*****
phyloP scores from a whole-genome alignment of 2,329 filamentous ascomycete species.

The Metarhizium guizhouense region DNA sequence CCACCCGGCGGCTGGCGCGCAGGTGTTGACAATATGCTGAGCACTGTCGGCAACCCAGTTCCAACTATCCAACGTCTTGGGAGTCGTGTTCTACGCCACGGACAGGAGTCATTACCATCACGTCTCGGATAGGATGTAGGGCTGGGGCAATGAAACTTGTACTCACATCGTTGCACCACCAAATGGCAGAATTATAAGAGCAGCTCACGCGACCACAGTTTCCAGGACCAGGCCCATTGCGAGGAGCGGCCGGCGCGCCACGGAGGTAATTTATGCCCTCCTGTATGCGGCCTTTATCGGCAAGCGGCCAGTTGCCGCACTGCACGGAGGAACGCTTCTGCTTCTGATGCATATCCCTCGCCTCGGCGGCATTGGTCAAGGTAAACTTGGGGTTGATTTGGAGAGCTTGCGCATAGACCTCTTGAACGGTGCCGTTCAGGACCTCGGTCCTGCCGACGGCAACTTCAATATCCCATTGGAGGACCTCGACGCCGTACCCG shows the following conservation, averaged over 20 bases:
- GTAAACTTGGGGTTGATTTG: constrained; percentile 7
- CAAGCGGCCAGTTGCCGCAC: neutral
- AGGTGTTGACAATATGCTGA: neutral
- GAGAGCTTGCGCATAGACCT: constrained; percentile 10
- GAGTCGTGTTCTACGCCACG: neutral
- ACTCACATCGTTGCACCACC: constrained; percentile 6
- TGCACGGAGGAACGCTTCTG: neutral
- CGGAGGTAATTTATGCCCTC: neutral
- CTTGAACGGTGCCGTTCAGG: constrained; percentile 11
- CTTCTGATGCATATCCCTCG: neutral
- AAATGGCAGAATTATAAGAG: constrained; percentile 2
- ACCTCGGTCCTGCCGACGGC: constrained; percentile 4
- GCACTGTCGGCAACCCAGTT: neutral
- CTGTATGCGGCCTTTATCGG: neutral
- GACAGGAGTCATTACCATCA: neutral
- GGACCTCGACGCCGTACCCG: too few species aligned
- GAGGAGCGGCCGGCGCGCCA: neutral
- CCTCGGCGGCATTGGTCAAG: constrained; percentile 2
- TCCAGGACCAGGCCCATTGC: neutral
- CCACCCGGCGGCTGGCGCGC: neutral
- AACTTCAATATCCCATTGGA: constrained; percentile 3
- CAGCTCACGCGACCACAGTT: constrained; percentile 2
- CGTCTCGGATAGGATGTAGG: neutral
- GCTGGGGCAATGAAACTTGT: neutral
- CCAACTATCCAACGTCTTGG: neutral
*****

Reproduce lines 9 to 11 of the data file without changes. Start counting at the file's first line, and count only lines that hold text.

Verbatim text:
- TGCACGGAGGAACGCTTCTG: neutral
- CGGAGGTAATTTATGCCCTC: neutral
- CTTGAACGGTGCCGTTCAGG: constrained; percentile 11